Residents impressed with Province's response
Turner Valley: Concerned homeowners get their questions answered at public meeting
By: Tammy Rollie
| Posted: Wednesday, Aug 21, 2013 09:18 am
Diamond Valley residents are starting to feel the government is moving in the right direction as it extends a hand to Albertans devastated by floodwaters that raged through the southern portion of the province last spring.
About two dozen residents attended a public meeting at the Flare ‘n’ Derrick Community Hall in Turner Valley on Aug. 14 where Associate Minister for Recovery and Reconstruction Kyle Fawcett, Chief Assistant Deputy Minister of the Flood Recovery Task Force Andre Corbould and other government officials answered questions and responded to concerns.
Black Diamond resident Fred Davidson, whose basement was flooded and its contents destroyed when the flood hit his neighbourhood on June 20, said the meeting showed the government is making progress. “I think we are getting closer to some final answers,” he said after the meeting. “I think the government is more open to suggestions (than at their last meeting three weeks prior). Their answers were more forthright this time. In all fairness the government did the best they could with what they had at the time.”
Turner Valley Mayor Kelly Tuck said other residents she’s talked with said they feel the government is listening to their needs.
“We had a couple of residents with two thirds of their house in the flood zone and one third in the flood fringe and they got all of their questions answered and they are going to meet with them independently next week,” she said. “I’m impressed with minister Fawcett and the industry with their direct answers. By the grace of God we are where we are with some really dedicated people behind us and that includes the Province.”
Davidson was told monetary support for uninsured damaged property is available through the Disaster Recovery Program and the government established specific standards to residents and merchants to flood proof in flood fringe areas, but they could change.
“The minimum standard may increase over the years,” said Corbould, adding the government received some pushback on some requirements including concrete walls due to the high expense.
Fawcett added the standards set by the government do not guarantee the prevention of flood damage, but said it will cost taxpayers less as the damage won’t be as severe if flooding occurs again.
Corbould said one of the Province’s immediate concerns in the area was repairing the highway between Black Diamond and Turner Valley as quickly as possible, although they may have to go back and make some changes.
“We might see work done to make it more resilient,” he said. “We will come back to see did we do it right, did we make mistakes along the way.”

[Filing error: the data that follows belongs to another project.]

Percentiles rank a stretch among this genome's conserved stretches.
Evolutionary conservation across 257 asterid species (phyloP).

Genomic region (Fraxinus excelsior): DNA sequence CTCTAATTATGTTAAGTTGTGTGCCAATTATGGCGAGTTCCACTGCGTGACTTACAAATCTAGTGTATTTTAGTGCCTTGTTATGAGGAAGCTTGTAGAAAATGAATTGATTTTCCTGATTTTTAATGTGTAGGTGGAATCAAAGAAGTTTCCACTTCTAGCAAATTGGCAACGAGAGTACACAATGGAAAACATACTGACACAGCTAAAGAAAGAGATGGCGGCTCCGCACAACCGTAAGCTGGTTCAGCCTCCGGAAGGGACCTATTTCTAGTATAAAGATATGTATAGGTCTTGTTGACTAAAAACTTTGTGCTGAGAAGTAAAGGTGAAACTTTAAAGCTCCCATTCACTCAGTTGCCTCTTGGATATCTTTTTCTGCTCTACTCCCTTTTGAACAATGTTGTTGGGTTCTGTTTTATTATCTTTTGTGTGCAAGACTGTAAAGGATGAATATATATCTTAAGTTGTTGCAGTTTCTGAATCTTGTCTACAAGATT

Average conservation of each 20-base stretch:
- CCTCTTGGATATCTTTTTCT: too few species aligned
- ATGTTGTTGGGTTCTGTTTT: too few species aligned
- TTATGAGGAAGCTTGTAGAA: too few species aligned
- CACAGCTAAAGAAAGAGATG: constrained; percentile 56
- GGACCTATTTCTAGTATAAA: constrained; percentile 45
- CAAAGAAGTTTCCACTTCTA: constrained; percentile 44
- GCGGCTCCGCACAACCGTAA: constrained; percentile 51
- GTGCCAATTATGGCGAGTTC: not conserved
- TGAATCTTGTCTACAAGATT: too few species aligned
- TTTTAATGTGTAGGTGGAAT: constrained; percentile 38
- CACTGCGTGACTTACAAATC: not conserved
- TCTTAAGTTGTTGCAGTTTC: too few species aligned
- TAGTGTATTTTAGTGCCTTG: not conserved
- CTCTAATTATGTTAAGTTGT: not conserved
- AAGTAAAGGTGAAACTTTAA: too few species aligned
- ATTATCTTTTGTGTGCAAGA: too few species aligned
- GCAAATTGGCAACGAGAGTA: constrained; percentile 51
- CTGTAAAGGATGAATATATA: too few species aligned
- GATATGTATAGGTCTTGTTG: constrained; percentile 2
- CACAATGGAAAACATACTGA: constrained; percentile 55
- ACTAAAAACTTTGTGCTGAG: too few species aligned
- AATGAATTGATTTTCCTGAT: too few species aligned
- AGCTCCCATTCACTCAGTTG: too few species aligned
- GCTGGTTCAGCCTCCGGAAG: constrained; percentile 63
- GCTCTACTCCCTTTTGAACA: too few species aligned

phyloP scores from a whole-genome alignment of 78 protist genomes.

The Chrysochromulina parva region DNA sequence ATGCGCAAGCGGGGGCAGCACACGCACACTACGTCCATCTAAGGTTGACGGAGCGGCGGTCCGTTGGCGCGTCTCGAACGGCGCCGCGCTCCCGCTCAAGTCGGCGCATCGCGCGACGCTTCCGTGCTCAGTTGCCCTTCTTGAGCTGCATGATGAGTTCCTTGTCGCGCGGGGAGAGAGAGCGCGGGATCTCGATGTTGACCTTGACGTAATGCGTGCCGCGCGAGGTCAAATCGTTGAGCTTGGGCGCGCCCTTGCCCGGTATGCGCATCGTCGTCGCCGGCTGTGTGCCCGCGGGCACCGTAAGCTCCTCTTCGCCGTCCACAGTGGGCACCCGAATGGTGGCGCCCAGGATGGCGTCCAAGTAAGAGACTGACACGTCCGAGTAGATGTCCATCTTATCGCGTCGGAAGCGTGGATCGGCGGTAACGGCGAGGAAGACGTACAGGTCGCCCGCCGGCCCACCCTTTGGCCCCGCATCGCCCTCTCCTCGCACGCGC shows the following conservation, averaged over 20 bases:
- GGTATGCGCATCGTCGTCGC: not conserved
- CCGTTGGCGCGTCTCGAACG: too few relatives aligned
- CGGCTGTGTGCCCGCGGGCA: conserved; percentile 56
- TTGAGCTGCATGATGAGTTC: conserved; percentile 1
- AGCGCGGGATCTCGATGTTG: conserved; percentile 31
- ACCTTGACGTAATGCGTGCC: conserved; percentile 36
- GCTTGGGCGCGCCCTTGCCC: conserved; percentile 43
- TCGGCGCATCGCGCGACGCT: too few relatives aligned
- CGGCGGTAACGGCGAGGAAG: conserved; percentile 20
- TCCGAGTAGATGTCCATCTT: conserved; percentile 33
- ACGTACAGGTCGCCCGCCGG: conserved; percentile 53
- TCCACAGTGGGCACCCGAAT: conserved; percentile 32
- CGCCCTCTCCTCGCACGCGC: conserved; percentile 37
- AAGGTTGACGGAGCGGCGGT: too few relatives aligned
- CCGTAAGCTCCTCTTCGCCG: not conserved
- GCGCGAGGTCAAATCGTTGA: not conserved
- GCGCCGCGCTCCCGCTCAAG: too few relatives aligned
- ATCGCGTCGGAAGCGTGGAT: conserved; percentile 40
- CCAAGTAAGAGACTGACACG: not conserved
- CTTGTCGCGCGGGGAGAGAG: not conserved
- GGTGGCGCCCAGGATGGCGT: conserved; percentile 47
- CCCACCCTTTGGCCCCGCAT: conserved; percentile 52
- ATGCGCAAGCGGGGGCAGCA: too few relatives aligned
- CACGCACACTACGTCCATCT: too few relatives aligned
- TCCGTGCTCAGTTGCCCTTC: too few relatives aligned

Fawcett assured those in attendance although not all river mitigation and flood prevention work will be completed for the Sheep River next spring, something will be done.
“We will do what needs to be done in the next four months so there will be some level of mitigation from the flood season next year,” he said. “We’ll get out and talk to people before any of these decisions are made. If we rush that aspect of this and we do it wrong the actual consequences would be more severe than if we didn’t do anything at all.”
Fawcett said experts have been hired to research the best practices for each community before work begins.
“We cannot get this wrong,” he said. “We need to put the effort in to make sure it’s right. It might be two or three years down the road, it might be next year. Planning takes months and years. I’m going to be here until the job is done to support the community.”
Corbould said the Province will continue consulting with affected communities and share those ideas across the province.
“We are not trying to fight Mother Nature so there will never be a flood,” he said. “We can’t prevent everything in the world from happening. It’s about being ready for it.”
One attendee suggested a warning system be in place as most people received little warning to evacuate their homes. Ideas included an alarm system and stationing experts in the Kananaskis.
Fawcett said the Province will have to review these suggestions.
Others were concerned about lack of communication immediately following the flood, particularly with the power outage experienced in Black Diamond. One woman said her power was out for 10 days.
Fawcett said all residents should have an emergency kit for such purposes, which should include a batter-powered radio so they can listen for news and updates on their local radio station.
The Province has invested $1 billion in the recovery process and that number will increase, Fawcett said.
Residents with questions or concerns that haven’t been answered by the Disaster Recovery Program can email Kyle Fawcett at email@example.com